The dominoes continue to fall for opioid makers and distributors. On June 10th, Insys Therapeutics filed for Chapter 11 bankruptcy protection. It is the first opioid manufacturer to do so. The bankruptcy comes just five days after the Phoenix-based drugmaker agreed to pay a $225 million settlement to the federal government over allegations that it had engaged in illegal practices to market its highly addictive fentanyl-based painkiller Subsys.
In the months leading up to the bankruptcy, Insys had been embroiled in an ongoing criminal suit over the allegations. Federal prosecutors accused the company’s top executives of bribing doctors to prescribe Subsys with “perks,” such as lucrative payments for fake educational talks and even lap dances in some cases. The executives were also charged with misleading insurance companies to approve the drug for patients who didn’t need it.
The company’s founder, John Kapoor, and four other former executives were found guilty of racketeering by a jury in Boston last month—also a first. Sentencing for Kapoor and his colleagues will take place in September.
According to the New York Times, the $225 million settlement included $2 million in fines and $28 million in asset forfeiture in connection with five counts of mail fraud. The remaining $195 million was to settle allegations that the company violated the federal False Claims Act, which involves defrauding the federal government through drug sales to health care programs like Medicare.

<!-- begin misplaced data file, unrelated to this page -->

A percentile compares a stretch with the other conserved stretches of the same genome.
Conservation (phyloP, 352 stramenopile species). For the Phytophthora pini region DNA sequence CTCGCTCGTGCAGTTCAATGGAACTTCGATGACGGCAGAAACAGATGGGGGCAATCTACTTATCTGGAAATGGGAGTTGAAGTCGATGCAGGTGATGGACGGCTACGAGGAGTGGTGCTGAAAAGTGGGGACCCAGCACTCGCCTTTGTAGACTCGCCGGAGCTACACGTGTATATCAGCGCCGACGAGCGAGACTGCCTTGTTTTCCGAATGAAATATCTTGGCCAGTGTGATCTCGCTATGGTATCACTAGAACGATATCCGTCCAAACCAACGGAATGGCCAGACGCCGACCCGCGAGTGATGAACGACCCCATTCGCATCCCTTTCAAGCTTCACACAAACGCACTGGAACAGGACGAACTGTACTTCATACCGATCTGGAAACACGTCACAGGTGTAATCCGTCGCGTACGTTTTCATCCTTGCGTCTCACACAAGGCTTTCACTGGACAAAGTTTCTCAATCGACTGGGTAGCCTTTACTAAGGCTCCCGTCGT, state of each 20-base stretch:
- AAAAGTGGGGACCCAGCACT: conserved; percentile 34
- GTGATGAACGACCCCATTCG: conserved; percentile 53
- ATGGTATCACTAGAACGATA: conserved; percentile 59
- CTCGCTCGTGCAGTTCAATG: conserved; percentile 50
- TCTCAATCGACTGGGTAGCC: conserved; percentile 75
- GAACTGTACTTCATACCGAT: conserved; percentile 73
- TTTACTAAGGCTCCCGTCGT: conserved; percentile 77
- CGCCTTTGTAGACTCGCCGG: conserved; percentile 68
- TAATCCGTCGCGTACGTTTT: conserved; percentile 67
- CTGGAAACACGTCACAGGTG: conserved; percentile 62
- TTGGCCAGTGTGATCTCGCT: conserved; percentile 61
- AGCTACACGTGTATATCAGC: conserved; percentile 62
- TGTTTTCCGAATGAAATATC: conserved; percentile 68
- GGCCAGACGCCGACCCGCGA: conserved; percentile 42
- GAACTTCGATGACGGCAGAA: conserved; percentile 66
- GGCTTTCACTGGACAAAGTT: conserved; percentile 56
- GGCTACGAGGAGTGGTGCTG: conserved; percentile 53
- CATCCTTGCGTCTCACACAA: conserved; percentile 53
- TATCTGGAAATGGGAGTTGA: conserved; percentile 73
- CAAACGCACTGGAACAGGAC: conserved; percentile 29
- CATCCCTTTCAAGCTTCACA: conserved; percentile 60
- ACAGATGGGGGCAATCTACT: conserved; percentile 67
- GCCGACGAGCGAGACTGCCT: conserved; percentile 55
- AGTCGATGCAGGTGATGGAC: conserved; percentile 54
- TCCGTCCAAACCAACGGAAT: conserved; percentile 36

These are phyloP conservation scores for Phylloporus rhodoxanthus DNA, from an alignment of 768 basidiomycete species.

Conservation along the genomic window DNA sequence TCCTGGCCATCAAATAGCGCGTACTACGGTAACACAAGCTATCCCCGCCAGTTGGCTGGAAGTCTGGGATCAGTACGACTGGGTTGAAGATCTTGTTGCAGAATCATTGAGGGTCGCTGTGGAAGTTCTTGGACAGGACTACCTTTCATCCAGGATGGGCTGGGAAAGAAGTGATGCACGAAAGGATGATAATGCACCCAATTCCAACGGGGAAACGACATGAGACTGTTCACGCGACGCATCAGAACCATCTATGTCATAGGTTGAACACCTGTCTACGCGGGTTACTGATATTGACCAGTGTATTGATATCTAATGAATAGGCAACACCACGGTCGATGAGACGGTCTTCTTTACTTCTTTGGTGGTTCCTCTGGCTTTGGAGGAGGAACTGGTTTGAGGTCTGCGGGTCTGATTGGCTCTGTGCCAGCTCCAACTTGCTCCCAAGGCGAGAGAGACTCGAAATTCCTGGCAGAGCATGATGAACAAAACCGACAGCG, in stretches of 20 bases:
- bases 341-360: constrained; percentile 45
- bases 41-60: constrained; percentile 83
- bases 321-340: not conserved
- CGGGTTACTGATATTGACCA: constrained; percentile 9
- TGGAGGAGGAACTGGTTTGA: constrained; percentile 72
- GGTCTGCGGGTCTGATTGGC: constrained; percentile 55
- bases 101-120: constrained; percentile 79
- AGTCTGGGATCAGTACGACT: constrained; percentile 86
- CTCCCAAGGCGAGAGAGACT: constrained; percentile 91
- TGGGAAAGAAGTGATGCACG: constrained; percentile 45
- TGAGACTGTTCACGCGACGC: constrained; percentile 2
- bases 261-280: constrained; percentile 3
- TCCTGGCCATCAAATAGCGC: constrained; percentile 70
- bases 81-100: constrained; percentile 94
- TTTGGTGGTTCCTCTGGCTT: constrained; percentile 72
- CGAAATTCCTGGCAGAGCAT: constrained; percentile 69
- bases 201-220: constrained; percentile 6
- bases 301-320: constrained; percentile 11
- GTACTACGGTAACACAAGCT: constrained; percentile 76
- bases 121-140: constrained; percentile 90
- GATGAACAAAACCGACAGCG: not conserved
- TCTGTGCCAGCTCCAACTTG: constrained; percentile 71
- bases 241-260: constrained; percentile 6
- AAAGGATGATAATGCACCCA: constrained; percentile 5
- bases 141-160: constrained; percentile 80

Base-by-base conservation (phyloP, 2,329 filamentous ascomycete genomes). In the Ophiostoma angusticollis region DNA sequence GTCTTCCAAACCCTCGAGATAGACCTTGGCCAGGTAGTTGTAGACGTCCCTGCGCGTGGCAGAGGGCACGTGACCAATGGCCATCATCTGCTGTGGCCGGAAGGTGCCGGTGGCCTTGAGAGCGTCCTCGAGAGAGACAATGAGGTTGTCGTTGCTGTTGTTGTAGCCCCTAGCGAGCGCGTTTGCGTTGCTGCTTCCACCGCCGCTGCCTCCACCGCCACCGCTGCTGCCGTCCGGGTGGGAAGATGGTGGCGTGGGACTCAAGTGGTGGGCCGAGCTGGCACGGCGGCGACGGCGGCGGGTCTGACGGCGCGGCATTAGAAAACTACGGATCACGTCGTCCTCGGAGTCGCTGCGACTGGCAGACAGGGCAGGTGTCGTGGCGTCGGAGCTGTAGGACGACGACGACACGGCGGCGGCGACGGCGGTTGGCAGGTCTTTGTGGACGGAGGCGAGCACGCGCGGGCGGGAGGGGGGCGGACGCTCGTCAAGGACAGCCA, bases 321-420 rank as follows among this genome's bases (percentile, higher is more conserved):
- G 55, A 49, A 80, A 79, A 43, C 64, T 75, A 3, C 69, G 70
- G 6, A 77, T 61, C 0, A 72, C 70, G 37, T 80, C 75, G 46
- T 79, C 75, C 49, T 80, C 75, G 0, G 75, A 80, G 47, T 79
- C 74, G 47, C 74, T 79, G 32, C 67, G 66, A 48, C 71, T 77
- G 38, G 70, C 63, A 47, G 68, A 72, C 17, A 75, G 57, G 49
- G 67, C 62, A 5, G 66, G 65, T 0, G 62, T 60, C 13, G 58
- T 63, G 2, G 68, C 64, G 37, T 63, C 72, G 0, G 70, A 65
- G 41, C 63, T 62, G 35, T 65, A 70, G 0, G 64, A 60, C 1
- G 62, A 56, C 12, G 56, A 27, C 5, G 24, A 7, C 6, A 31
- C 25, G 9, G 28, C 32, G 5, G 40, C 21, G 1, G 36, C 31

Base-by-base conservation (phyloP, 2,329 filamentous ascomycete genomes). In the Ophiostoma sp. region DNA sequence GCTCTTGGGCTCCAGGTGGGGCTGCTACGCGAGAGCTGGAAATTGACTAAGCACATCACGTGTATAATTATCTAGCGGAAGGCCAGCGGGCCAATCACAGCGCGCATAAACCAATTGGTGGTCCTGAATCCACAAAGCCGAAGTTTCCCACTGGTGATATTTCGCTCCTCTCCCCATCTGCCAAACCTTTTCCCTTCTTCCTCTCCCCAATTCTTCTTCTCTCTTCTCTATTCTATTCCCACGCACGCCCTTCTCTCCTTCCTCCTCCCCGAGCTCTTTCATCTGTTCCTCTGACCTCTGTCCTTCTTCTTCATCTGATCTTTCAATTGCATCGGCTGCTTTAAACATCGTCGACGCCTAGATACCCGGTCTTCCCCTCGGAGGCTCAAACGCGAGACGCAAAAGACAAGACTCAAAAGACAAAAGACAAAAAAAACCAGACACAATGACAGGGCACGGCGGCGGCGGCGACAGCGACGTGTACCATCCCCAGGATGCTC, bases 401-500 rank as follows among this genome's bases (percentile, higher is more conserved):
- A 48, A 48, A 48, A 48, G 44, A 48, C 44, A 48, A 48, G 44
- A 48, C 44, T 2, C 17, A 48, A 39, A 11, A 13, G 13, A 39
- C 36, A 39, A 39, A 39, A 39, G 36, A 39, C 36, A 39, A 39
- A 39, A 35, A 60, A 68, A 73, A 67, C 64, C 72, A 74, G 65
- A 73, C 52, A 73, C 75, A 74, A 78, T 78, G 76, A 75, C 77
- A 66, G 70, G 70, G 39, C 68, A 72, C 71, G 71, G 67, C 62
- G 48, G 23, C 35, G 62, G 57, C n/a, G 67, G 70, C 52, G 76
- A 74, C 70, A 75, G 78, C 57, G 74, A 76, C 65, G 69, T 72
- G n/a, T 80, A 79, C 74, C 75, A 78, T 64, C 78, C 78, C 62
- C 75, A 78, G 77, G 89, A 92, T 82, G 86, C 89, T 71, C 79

Insys’s legal woes place it among a cadre of opioid companies facing similar issues. In April, two former executives of the pharmaceutical distributor Rochester Drug Cooperative were charged with drug trafficking and defrauding the DEA. That same month, McKesson Corporation, the largest pharmaceutical distributor in the U.S., reached a $37 million settlement with the state of West Virginia.
And in March, Purdue Pharma, makers of the addictive opioid OxyContin, reached an even larger settlement with the state of Oklahoma—for an eye-popping $270 million. For Purdue, the settlement was just one of many legal issues the company has faced dating all the way back to 2007 (for a deeper dive into the legal troubles plaguing Purdue and its owners, the Sackler family, read our blog post here).Hundreds of lawsuits in total have been filed against drug companies by numerous state and local governments, including the states of Florida, Nevada, North Carolina, North Dakota, Texas, and Tennessee, as well as cities such as New York, Philadelphia, and Chicago.
Collectively, these lawsuits signal that governments at all levels are finally willing to hold pharmaceutical companies to account for their role in the opioid epidemic. With over 700,000 lives lost to drug overdoses in the U.S. since 1999, including over 70,000 in 2017 alone, the epidemic is arguably the worst health crisis the country has ever faced.
In the wake of the Insys guilty verdicts, Richard C. Ausness, a law professor at the University of Kentucky who has been tracking opioid cases, told the New York Times that it “could be the tip of the iceberg as far as drug company misconduct is concerned.” If the Insys bankruptcy is any indication, Ausness’s prediction might just come to pass.
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